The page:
Even in March, there are few guarantees you can make about the NCAA tournament with certainty. But, to honor the start of a new season, here are five March Madness predictions we’re (fairly) sure of:
A 16 seed won’t win again this year
The conversation around the 16 seed will never be the same after UMBC pulled off the historic upset of 1-seed Virginia last year. Yes, we now know it’s actually possible. But that game did not signal the start of a new trend. A 16 seed is just as likely to win in 2019 as it was in any of the past 34 years of 16 seeds. And that is very, very unlikely.
Even after UMBC won by 20 points, 1 seeds still hold the margin in the matchup by 24.4 points over the 136 games played. Only 15 of the past 136 games have been decided by fewer than 10 points. No 16-v-1 game has been decided by one possession since 1996. We could list a new insurmountable fact every day from now until Selection Sunday, but we know it won’t stop the fans. Over the past eight years, players in our Bracket Challenge Game have been picking 16 seeds to win their first-round game more and more, with a record 7.95 percent of our millions of brackets predicting one last year. That number will skyrocket this year. And they’ll all be wrong.
A blue team will play in the championship game
Of the 33 national championship games since 1985 (not counting Louisville’s win in 2013), only four did not have a blue team playing (1987, Indiana beat Syracuse; 2000, Michigan State beat Florida; 2002, Maryland beat Indiana; 2007, Florida beat Ohio State). What’s more, 22 of the 33 champions have been blue squads. Blue teams have won nearly 60 percent of their games since 1985 and holds a winning record against every color except orange.
Here is the breakdown of championships won by primary uniform color in the last 33 years:
No one’s bracket will stay perfect through the Sweet 16
It goes without saying that no one will pick a perfect bracket this year. We can never get enough of how ridiculous the odds are, so here’s a refresher from our post on the history of March Madness brackets:
Virtually all NCAA tournament brackets disregard the First Four and only pick games starting with the first round. Since there are 64 teams in those brackets, the most basic calculation is the number of possible outcomes for 63 games picked randomly. That would be 2 (the number of potential winners for each game) to the 63rd power (the number of games in the bracket). More simply, that's 2 times 2, 63 times, which is equal to roughly 9.2 quintillion.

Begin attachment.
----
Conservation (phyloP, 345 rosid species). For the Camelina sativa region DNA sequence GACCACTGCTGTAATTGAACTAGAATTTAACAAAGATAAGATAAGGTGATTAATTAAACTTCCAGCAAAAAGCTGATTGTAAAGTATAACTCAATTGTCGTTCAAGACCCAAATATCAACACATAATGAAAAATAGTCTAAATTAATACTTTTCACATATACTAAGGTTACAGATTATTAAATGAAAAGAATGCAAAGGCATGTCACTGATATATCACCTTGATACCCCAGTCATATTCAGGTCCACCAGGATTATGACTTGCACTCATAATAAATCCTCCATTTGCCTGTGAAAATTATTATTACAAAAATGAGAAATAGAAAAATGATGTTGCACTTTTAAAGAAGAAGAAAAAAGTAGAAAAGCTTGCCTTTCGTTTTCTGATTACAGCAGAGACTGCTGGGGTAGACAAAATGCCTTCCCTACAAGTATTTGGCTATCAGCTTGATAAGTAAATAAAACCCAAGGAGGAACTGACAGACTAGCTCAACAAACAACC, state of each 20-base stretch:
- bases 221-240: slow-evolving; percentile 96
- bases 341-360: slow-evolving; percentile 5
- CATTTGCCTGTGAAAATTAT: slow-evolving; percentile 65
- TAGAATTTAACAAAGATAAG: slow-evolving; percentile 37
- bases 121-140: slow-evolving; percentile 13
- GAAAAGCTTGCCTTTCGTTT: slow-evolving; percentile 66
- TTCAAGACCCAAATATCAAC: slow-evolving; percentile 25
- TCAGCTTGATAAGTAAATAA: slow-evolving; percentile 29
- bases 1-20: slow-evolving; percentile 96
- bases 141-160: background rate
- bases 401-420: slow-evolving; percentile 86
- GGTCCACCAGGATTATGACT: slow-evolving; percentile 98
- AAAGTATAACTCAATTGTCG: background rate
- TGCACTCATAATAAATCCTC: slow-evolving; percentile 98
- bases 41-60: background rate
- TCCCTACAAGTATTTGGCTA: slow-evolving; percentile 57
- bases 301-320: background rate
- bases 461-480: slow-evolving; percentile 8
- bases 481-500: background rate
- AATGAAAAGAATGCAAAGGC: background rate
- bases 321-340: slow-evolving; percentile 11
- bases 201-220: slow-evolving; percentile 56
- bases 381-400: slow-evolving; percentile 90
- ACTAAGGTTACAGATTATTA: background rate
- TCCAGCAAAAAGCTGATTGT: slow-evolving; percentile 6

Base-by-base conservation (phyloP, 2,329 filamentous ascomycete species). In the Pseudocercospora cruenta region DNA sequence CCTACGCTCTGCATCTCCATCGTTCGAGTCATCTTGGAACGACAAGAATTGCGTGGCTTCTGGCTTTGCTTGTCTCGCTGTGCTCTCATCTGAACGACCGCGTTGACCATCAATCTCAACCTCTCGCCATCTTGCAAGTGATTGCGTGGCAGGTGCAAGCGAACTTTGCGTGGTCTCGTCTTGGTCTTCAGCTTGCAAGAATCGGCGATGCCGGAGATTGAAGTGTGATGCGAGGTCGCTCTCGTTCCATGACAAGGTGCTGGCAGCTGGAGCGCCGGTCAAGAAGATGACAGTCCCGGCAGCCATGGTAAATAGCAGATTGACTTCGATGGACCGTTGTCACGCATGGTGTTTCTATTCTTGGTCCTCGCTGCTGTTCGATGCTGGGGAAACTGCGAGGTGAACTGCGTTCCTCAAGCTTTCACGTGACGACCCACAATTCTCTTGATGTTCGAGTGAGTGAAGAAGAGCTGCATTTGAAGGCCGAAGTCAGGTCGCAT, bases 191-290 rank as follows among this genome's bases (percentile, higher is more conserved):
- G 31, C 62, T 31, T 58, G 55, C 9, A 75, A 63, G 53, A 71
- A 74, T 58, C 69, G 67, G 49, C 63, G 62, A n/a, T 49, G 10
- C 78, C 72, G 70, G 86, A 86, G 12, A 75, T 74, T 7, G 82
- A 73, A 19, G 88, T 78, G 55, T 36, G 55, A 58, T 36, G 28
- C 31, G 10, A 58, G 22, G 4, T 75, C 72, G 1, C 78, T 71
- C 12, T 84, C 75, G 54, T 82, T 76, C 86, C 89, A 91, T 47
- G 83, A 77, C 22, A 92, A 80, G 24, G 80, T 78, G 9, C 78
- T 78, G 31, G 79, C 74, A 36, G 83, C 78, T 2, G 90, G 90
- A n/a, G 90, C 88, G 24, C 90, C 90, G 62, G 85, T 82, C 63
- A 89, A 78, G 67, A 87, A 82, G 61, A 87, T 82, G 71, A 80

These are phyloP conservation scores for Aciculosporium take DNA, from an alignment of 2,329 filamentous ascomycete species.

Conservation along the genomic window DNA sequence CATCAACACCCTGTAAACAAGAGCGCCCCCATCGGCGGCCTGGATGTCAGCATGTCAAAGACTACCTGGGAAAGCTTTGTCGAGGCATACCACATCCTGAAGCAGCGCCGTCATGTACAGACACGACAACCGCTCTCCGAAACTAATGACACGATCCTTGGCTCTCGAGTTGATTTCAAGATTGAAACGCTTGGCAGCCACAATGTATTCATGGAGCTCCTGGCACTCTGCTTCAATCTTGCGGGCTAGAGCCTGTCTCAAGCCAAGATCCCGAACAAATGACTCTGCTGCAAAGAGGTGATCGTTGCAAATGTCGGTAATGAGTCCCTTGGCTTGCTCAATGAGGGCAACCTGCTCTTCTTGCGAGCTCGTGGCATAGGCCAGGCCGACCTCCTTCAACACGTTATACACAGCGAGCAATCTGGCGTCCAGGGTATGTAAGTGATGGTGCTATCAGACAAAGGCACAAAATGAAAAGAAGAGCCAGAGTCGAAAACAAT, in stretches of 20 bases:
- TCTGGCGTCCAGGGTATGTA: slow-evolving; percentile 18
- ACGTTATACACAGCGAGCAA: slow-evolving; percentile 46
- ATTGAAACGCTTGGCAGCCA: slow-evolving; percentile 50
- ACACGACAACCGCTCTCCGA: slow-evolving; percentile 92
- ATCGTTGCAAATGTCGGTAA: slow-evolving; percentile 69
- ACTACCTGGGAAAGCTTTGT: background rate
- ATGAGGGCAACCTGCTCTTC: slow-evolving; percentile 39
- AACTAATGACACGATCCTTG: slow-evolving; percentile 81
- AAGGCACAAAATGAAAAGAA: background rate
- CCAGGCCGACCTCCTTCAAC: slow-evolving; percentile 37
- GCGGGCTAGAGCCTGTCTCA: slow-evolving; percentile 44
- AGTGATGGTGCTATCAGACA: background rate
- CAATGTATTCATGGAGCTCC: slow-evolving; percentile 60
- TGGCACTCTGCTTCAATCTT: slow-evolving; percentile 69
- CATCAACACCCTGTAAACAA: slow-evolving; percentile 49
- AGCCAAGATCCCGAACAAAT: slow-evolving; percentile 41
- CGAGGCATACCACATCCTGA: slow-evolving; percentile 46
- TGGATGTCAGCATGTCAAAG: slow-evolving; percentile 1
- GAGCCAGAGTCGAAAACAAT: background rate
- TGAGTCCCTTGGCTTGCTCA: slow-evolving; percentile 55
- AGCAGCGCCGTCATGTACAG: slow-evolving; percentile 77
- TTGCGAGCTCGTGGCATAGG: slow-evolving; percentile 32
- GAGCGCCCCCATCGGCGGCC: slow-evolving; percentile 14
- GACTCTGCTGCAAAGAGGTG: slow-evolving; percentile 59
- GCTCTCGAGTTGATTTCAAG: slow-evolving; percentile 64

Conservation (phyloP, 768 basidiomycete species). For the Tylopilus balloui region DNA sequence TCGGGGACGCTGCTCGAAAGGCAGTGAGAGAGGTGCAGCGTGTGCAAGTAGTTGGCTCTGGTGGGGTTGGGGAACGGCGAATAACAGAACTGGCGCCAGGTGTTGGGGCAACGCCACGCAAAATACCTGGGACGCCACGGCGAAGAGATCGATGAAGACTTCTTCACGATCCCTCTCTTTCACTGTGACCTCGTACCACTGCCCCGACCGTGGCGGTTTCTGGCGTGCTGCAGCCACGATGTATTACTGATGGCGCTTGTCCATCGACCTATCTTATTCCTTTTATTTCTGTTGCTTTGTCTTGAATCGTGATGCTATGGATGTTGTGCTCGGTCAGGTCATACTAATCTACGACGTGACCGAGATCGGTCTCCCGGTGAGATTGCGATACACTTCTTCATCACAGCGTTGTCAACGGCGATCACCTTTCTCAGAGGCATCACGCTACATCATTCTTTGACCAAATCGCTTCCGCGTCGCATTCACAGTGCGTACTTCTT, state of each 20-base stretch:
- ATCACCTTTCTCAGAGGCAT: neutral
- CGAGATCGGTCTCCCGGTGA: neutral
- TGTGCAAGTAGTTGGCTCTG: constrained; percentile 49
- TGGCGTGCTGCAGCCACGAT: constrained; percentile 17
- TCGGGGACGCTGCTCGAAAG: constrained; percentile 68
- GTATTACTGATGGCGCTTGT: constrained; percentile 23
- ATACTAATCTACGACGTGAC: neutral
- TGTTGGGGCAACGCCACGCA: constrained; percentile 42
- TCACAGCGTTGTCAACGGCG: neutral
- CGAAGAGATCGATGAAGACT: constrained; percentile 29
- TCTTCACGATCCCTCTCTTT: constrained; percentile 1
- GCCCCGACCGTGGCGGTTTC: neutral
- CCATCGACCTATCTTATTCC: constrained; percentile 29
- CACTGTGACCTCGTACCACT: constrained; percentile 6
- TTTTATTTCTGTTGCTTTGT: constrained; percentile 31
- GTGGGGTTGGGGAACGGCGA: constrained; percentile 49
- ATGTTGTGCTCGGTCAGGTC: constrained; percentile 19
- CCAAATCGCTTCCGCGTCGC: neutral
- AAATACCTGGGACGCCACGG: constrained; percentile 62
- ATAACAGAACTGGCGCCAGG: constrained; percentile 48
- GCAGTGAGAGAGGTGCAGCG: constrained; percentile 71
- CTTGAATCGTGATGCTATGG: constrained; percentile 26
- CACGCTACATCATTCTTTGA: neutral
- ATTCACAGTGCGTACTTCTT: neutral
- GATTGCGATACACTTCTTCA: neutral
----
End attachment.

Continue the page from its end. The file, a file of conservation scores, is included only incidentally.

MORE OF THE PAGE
For reference, if you filled out 1 billion random brackets every single second for 100 straight years, you would still be 6 quintillion brackets shy of 9.2 quintillion.
But that only applies if every game is a coin flip. In practice, there’s a lot of information that usually goes into picking brackets. The most basic is seeding, which we discussed earlier. Since every team is seeded 1-16 in its region — with the highest-ranked team receiving a 1 seed, and the lowest a 16 — even someone who has no basketball knowledge at all can make a somewhat educated guess on which team is favored in each matchup.
The late DePaul professor Jeff Bergen broke down the odds for someone making informed decisions for each game and came up with the very optimistic odds of 1 in 128 billion. Much better that 1 in 9 quintillion for sure, but still almost so low as to be negligible.
But we’ll make our claim about something that seems a bit more reasonable. No one will stay perfect through the Sweet 16. In order prove us wrong, a bracket would have to get 48 games correct in a row. If we did our calculation for a bracket that flipped a coin for each of those (again, this is not a perfect estimate), the odds would be 1 in 281,474,976,710,656. That’s 281 trillion. For perspective, that’s roughly the same number of seconds in nine million years. Good luck.
The best defensive team in the country will not win the title (especially if it’s Virginia)
While when they lost was surprising, the fact that Virginia didn’t win the national title last year was not. The Cavaliers were ranked as the best defensive team in the nation using the Defensive Simple Rating System, which ranks teams based on a combination of average point differential and strength of schedule. In the 34 years of the modern NCAA tournament, only one team ranked No. 1 in DSRS reached the Final Four, and none have ever won the championship. In fact, Virginia last year became the 10th team to finish ranked No. 1 in DSRS and lose in the first round. Of the 34 teams, 24 have either missed the NCAA tournament or lost before the first weekend.
|NCAA TOURNAMENT RESULT||COUNT|
|Lost in First Round||10|
|Lost in Second Round||7|
|Lost in Sweet 16||6|
|Lost in Elite Eight||3|
|Lost in Final Four||1|
Not all of them have been seeded as high as the Cavaliers last year. Only three teams have finished No. 1 in DSRS and received a 1 seed. They were Virginia in 2014 (lost to 4-seed Michigan State, 61-59 in the Sweet 16), Virginia in 2016 (lost to 10-seed Syracuse, 68-62 in the Elite Eight), and Virginia in 2018 (lost to 16-seed UMBC, 74-54 in the first round). So while we’re very confident in saying that no team that finishes with the best DSRS will win the title, we’re even more sure if that team is Virginia.
One team will make its first-ever NCAA tournament
As of this season, there are 353 teams in Division I. Of those, 44 have never made the NCAA tournament. And there are some solid teams that are trending up among the 44. Two years ago, Northwestern was on that list before making its first NCAA tournament (and picking up a win). Last year, Lipscomb earned its first invitation. This year, it’ll probably be on one of the following four teams:
- South Dakota
For more detail, read why we think each one of those has a chance.